Bad customer service is like an insect, the kind that burrows beneath your skin, laying eggs of resentment, and feeding until you’re left with a festering pus pocket. It may not actually hurt, but the experience stays with you, itchy, just enough to annoy you.
On the receiving end of bad customer service it’s fair to ask yourself, “Was I the asshole?” Working in the service industry is tough, and I make a point of being pleasant to service staff. So let’s be clear—it’s not my fault and I don’t ask for it. We’ll drop the blame-the-victim mentality.
Consumers have a lot of choice when it comes to buying things, eating out, and hiring service providers. With such fierce competition between grocery stores, banks, telecommunications suppliers, and gas stations, you’d think that the owners of these businesses would make sure that every customer was treated well. They want them back, right? Turns out, sometimes, not so much.
The other day I walked into a bank. One teller’s window wasn’t occupied so I approached and said, “Hi,” then told her what I needed to do. She didn’t acknowledge me and continued working on her screen for several moments. In the absence of a “This window closed” sign I had assumed—perhaps incorrectly—that the window was open for service. Yet there I stood, in polite British form, and waited. When she finally looked up (still no greeting), I passed her the paperwork, and throughout the transaction her movements communicated one thing: I was a nuisance. Her actions, slow as molasses, were punctuated by audible sighs and what may be characterized as “slammy” behaviour with the pen, stapler, and photocopier lid. She reminded me of my niece, Madeline, doing what she was told—all shuffling feet and limp body. Madeline is three and a half years old. When I questioned part of the transaction, the teller graduated to downright surly. Not only was I an inconvenience, I was impossibly stupid.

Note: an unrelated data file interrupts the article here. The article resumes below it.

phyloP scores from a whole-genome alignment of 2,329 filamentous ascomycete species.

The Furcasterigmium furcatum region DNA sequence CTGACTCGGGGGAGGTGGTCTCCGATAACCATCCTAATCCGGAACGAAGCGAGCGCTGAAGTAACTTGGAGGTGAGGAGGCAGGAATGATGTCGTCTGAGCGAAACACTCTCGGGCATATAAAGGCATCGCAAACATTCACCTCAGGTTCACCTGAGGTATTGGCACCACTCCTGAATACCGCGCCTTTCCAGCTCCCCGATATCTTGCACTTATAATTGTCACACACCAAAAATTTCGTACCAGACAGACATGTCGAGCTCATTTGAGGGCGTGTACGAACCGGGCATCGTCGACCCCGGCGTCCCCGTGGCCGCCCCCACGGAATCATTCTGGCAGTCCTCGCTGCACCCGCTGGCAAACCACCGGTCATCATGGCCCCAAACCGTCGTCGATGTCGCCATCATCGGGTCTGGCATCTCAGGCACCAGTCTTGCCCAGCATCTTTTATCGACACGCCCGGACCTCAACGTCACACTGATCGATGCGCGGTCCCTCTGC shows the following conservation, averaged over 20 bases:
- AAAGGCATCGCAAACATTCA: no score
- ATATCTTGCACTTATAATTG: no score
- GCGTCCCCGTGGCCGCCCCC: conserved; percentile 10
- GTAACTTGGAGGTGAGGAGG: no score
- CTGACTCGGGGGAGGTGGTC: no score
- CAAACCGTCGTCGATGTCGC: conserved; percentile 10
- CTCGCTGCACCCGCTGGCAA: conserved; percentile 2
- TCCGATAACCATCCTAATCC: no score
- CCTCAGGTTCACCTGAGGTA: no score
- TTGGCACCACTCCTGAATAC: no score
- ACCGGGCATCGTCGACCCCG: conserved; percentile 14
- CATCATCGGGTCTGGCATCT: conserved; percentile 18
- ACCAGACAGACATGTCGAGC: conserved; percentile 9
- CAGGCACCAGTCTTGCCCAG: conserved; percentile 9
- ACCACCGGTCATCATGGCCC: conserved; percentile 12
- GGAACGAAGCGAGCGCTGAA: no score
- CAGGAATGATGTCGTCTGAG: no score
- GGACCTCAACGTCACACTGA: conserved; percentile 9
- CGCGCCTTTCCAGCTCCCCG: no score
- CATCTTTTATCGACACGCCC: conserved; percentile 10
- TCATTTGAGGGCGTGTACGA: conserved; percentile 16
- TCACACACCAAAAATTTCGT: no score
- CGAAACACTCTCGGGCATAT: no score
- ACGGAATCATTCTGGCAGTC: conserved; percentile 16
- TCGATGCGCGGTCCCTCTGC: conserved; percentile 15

Here’s the rub: I was in too much of a rush to ask to see the manager. This is where the toxic customer service agent wins—they count on their victims being too overwhelmed or busy to complain. That bug burrows in.
Sometimes a formal complaint can bring a happy ending. A friend recently emailed a large grocery chain about his experience with a cashier. The store manager went the extra mile, pulled the security video footage, and watched, in horror, as the entire transaction unfolded. Apologies were given, plus a modest gift card as a gesture of good faith, and my friend returned to shop there another day.
But back to the bank; the clock is ticking on my email of complaint. Without an acceptable, timely reply, it’s likely I will close my accounts and never deal with them again. I’m a consumer that holds a grudge. Hell, I still avoid a particular gas station because the oil company supported Apartheid, in the ‘80s. I don’t forget this stuff.
Are businesses so overrun with customers that they can afford to lose them to bad service? Are there so many jobs out there that workers can act badly and if they happen to get fired, employers are lining up to hire them?
The economic climate is pretty tough right now. Businesses work hard and spend a lot of money to attract customers. Why would they risk losing them? There’s no excuse not to demand a culture of excellence in customer service. As my friend said, “This ain’t the Wild West. There’s more than one bank out there.”